SSMTP is a tiny simple utility which lets you relay your Linux system’s emails to Google Or Microsoft Office 365 accounts. Its pretty simple and straightforward utility which forwards your Linux system’s emails to reliable relay mail servers like Google or MSN and then email is forwarded to the destination addresses using those SMTP servers (smtp.gmail.com or smtp.office365.com). One main point to understand here is that its not a full fledged mail server, its just a utility which forwards automated emails to an external email address. In this article, we will learn how to install and configure SSMTP to use Gmail and Office365 email accounts for email sending.
How SSMTP Works
Before we go ahead with its installation and configuration process, lets understand how it works. Once it has been installed and configured on any Linux system, all emails from root, nobody or any other such applications will be forwarded to SSMTP. We can also configure our PHP, Python, Ruby applications to forward their emails to this utility, SSMTP uses the concept of Mailhub. Mailhub could be either Gmail SMTP server or Microsof Office365 SMTP server. As soon as it gets email , it forwards this email to the configured Mailhub and the email is delivered to the destination address using your specified Google/Office365 address.
Installing SSMTP on CentOS and Ubuntu
The installation process for this utility is pretty simple, use following command to install it on RHEL based systems (RHEL, CentOS, Fedora).
For Ubuntu and Debian, use following command to install it.
As soon as the installation is complete, you should be able to see a directory “/etc/ssmtp” on your system. All configuration files will be located in this directory. Let’s go ahead and configure SSMTP to use Gmail and Office365 address.
Configuring Linux System to use SSMTP instead of Sendmail / Postfix
By default, Linux system uses Sendmail or Postfix (depending on which one is installed) to relay emails to the outside world. But once we have installed SSMTP and want to use it for external relay, we need to configure our Linu system to use SSMTP by default. First of all make sure to stop sendmail or postfix services.
If you are using CentOS 6 or previous, use following commands.
Now disable the start of sendmail or postfix on system boot.
We will be using Linux’s “alternatives” utility to configure SSMTP as default email utility, run following command to set it as default:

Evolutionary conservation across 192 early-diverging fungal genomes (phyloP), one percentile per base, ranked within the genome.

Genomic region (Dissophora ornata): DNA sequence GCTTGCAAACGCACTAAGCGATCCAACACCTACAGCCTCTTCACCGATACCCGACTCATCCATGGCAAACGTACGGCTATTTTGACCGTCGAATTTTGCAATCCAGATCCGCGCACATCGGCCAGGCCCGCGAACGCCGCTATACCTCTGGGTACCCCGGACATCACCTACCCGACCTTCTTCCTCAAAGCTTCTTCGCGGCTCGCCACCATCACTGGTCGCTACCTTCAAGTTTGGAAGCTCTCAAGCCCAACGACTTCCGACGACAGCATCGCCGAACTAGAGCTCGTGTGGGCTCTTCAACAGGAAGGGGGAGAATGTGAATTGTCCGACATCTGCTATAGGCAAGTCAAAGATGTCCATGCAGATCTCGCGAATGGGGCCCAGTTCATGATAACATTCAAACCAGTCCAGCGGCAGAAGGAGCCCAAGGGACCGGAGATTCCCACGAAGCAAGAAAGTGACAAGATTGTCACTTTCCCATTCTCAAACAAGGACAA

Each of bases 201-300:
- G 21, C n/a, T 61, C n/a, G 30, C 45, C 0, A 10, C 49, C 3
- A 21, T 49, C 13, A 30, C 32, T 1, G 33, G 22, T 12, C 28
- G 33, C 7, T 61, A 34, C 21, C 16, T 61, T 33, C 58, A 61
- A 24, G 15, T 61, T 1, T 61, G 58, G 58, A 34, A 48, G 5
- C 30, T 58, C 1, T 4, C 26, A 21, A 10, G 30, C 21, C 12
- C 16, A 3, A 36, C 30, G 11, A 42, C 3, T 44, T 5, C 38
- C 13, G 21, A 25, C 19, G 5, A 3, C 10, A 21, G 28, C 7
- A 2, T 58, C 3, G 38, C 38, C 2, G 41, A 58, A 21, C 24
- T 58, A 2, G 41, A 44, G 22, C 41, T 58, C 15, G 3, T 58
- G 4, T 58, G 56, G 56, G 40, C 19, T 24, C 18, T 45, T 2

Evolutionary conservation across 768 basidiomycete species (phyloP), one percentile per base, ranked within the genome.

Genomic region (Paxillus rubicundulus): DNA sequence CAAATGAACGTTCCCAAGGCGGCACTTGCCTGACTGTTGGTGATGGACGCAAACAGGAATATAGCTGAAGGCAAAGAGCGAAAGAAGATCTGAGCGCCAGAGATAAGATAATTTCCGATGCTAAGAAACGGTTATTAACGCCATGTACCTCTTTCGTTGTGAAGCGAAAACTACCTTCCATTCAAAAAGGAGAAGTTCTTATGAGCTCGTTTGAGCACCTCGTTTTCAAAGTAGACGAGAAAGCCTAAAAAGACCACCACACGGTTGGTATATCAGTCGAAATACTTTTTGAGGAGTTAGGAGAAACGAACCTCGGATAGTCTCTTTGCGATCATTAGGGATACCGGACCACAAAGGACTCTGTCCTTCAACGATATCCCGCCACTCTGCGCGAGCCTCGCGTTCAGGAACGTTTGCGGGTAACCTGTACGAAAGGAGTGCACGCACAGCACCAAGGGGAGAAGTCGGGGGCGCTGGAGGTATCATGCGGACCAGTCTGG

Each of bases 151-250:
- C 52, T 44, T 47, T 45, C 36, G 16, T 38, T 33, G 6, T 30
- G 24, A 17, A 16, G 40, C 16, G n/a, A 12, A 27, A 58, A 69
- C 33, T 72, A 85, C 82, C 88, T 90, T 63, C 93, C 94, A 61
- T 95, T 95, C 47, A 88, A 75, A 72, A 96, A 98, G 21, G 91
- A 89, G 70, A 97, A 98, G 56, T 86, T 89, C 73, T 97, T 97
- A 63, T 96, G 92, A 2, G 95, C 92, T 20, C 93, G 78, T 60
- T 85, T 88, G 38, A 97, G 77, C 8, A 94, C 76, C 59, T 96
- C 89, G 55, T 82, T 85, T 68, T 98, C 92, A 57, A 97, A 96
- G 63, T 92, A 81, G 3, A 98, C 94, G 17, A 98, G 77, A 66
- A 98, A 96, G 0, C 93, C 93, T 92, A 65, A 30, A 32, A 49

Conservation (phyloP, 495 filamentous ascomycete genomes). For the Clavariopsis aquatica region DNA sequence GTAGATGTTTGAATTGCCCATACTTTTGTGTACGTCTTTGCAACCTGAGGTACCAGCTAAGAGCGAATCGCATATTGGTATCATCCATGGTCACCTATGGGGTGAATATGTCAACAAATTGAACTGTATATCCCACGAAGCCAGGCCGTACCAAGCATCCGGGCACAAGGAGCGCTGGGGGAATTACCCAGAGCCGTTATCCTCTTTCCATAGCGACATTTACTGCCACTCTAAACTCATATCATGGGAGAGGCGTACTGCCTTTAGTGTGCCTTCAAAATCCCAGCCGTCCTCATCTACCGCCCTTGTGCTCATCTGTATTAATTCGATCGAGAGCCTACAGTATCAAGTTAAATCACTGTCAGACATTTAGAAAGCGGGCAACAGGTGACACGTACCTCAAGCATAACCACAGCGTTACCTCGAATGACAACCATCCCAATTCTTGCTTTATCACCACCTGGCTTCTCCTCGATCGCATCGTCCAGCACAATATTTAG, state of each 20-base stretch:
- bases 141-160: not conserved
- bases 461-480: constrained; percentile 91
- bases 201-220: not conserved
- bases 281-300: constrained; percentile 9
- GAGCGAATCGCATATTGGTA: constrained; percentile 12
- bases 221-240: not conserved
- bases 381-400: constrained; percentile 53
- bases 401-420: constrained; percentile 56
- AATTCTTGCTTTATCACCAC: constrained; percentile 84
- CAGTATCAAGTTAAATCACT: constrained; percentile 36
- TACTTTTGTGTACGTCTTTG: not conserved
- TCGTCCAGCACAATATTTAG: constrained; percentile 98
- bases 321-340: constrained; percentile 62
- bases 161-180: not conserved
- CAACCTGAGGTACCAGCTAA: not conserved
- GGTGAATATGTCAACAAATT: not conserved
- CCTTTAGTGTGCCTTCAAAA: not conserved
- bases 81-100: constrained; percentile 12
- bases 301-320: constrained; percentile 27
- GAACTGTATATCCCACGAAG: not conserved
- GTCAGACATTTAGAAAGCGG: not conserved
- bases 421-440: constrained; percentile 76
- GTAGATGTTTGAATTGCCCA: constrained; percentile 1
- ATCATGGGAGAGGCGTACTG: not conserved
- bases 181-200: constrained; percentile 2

It should prompt you to set the SSMTP as default here by specifying its number in the list.
Configuring SSMTP to use Office365 and Gmail Address
Let’s edit “/etc/ssmtp/ssmtp.conf” file using any text editer application (Vi, Vim, Pico, Nano) , and specify the value for following parameters . If anyone of the followings is not already there in file, simply add it.
Here are the values which should be specified for the above mentioned parameters.
- root : It should be the email account which will be receiving the emails.
- mailhub: Value of this parameter for Office365 account should be “smtp.office365.com:587” and for Gmail account, you can use “smtp.gmail.com:587” .
- AuthUser and AuthPass : should be your actual email address and password for Gmail or Office365 account.
- UseSTARTTLS : should be “Yes”.
- TLS_CA_File: should be the path to your certificate file, typically ; /etc/pki/tls/certs/ca-bundle.crt .
- RewriteDomain: should be your current domain name which is configured on server, if no domain name configured, use “localhost” here.
- Hostname : should be “localhost” or your actual host-name for Linux system.
- FromLineOverride: should be “Yes”.
Following screenshot should clarify the above instructions further.
That’s it, save the configuration file and you are good to go. Unlike Sendmail or Postfix, it does not need any running daemon, you can code your application to use this utility to send out emails to reliable SMTP services like Gmail or Microsoft.
Verifying SSMTP Email Activity
Once SSMTP has been configured, we need to verify that email is actually getting forwarded to the external mailhub. For this purpose, simply run following command on the terminal, replace the destination address with the address of your choice.
It should deliver fine to your mention address, you can view /var/log/maillog file if email delivery is unsuccessful.
This is a very useful utility, but it comes with many limitations. You can not use it as a complete mail server. It does not offer anything for receiving emails. It is just a tool to send out emails to external mail servers. It is useful in many situations, specially when you want to avoid your system IP getting blacklisted due to email volume, or you don’t want to rely on your system for email deliver, rather want to use Gmail or Microsoft addresses/email servers for stable email delivery.